In World War II the Sanjak served as a border zone between the Italian and German occupational forces and it became a very significant strategic zone over which the Italian and German occupational forces fought. The zone was also the target of the Albanian quislings, the Ustashi, and the Chetniks. They all searched for or promoted the differences on religious grounds, which gradually came into existence. At the times of the Ustashi domination, in 1941, the Muslims once again started to promote the Latin alphabet as their main alphabet. With the help of the Muslim quisling government in Sjenica, the Muslims were proclaimed the "flowers of the Croatian people". They were requested to place their economic potentials at the disposal of the Independent State of Croatia, and among the Muslim population to mobilize forces for war campaigns on a larger scale against the anti-Hitler coalition by sending them both to the western and eastern fronts as the members of the German forces.

Bogdan Gledović, in his detailed study on the recent history of Sanjak, found out that the organs of the so-called Independent State of Croatia worked out a proposal according to which "...the main portion of the population is comprised of the Croats 'Muslims', i.e. 'the independent portion of the Croatian people' speaking 'the standard Croatian language'!" That is why the administration of the Independent State of Croatia thought that the Muslims from Sanjak "...are not a separate people and can never be." Furthermore, it was estimated that this area "...can accept 1,000,000 (one million) displaced persons..." from Croatia, since according to Pavelic "...the Croats-Muslims of this territory frequently manifested their great desire to be annexed to the Independent State of Croatia...", i.e. that the population of Sanjak was "...97% pro-Croatian and the best pledge of a content coexistent life of the Muslims-Croats and the Croats-Catholics in the Independent State of Croatia." What they really asked for was that "all of the nine districts of the historical, geographical, natural, righteous, and ethnic part of Bosnia and Herzegovina should be included in the Independent State of Croatia."[35] It seems that, even at present, some people are trying to find support for their endeavours in these stimuli, and some even aspire to obtain the autonomy of the Sanjak for which there are no historical, ethnic, or any other but enemy reasons.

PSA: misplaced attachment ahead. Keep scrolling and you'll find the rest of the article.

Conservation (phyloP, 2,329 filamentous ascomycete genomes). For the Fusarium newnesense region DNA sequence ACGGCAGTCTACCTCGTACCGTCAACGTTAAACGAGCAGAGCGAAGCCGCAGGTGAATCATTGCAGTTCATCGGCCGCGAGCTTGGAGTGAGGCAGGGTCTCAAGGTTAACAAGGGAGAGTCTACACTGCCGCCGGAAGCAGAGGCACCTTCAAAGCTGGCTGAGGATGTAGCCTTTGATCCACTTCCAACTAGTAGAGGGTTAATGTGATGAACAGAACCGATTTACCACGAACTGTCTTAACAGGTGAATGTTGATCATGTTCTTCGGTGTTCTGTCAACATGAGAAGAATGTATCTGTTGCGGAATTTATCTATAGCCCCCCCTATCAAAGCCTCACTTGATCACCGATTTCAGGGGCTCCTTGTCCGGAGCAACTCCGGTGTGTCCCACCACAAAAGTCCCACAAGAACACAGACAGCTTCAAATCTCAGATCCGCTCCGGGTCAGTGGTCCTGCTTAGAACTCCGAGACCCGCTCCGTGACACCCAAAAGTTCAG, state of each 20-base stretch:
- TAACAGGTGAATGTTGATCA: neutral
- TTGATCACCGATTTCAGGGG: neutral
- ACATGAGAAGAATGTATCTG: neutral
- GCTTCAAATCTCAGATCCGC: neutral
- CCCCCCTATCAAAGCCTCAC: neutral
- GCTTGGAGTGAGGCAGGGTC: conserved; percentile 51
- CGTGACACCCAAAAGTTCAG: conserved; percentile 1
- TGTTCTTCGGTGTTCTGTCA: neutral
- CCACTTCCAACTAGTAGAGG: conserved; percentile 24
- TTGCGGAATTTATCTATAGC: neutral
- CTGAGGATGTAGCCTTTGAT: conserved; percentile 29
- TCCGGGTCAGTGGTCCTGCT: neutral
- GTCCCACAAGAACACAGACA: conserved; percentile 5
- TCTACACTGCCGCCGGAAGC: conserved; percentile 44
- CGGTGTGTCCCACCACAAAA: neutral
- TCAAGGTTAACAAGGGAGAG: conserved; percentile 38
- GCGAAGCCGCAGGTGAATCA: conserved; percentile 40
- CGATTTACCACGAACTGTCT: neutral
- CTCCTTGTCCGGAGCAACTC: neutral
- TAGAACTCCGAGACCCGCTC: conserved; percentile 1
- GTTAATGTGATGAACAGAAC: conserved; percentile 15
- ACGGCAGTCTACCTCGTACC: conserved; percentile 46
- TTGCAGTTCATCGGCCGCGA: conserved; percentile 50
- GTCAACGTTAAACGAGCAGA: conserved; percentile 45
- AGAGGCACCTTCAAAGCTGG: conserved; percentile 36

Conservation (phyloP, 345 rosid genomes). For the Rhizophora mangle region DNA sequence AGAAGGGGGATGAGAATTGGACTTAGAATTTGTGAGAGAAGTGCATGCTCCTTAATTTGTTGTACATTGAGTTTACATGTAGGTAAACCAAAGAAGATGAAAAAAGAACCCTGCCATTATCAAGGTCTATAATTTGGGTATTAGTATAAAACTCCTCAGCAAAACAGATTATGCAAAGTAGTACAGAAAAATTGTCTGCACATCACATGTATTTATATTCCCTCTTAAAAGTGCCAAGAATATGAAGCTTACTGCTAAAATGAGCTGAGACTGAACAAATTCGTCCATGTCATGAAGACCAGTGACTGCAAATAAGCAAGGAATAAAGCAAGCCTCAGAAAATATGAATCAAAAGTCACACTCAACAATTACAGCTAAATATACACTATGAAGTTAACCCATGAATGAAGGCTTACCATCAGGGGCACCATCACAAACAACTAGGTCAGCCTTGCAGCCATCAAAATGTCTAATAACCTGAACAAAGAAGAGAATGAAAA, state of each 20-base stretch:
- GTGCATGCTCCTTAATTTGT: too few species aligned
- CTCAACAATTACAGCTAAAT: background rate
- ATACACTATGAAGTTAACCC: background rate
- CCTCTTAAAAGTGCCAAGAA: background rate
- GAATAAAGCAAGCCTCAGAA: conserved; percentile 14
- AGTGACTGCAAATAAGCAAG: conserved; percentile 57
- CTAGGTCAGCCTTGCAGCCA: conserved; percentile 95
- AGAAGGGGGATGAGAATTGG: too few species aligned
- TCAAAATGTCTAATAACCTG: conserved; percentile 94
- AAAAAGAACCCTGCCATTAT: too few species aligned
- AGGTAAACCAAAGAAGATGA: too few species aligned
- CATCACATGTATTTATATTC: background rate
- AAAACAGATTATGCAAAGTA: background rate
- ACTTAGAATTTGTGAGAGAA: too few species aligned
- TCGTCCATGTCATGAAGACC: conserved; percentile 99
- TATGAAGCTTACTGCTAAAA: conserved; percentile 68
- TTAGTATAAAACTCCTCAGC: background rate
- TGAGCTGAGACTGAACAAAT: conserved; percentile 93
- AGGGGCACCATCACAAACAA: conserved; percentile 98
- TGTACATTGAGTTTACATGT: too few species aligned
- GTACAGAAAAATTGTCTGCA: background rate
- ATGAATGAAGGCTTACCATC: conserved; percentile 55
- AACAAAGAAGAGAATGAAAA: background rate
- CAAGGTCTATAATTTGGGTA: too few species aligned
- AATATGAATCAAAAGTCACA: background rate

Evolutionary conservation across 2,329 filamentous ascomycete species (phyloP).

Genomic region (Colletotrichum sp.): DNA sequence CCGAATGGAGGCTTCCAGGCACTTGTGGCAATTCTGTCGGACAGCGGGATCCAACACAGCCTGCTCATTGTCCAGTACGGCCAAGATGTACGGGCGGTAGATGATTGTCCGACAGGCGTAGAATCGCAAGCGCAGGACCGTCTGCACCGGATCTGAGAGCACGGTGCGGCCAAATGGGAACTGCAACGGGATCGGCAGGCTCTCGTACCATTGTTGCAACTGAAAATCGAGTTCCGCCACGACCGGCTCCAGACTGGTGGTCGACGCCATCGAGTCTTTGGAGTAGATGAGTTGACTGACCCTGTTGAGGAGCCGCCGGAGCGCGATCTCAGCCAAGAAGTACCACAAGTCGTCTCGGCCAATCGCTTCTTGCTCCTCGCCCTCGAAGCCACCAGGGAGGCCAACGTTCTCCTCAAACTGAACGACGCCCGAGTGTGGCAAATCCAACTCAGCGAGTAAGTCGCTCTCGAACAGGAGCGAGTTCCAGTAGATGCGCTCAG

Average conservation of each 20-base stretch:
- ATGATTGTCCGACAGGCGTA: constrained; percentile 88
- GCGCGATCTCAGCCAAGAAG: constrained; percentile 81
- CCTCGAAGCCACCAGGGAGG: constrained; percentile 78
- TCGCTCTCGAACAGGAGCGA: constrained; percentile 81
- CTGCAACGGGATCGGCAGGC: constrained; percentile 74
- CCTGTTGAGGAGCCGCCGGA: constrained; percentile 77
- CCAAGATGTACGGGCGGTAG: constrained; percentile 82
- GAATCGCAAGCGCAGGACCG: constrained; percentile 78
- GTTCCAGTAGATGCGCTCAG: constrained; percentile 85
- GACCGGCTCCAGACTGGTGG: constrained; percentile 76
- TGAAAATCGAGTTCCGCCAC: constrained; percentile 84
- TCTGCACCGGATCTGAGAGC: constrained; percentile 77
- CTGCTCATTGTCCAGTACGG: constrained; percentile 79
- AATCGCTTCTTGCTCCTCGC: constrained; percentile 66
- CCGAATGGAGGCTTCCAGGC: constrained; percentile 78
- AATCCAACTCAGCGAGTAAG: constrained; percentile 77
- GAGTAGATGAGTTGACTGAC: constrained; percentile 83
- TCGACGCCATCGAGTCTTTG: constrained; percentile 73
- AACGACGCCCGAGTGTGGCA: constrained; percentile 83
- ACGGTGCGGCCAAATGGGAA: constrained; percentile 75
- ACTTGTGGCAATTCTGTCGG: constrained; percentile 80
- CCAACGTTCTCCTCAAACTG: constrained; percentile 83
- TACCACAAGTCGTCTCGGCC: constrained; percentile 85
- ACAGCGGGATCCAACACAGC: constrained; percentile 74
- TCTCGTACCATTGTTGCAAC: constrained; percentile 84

The author also deals with the question of the Muslim national identity. There are two opinions. First, in our circumstances, the Muslims are objectively a national community, but subjectively, they have lost their national feeling and awareness under the influence of the Islam and the Turks.[36] Second, the Muslims are objectively and subjectively (in our situation) a national community since they have never renounced their Serbian language or lost their belief and awareness that they are different from the Turks who have brought Islam to them.[37, 38]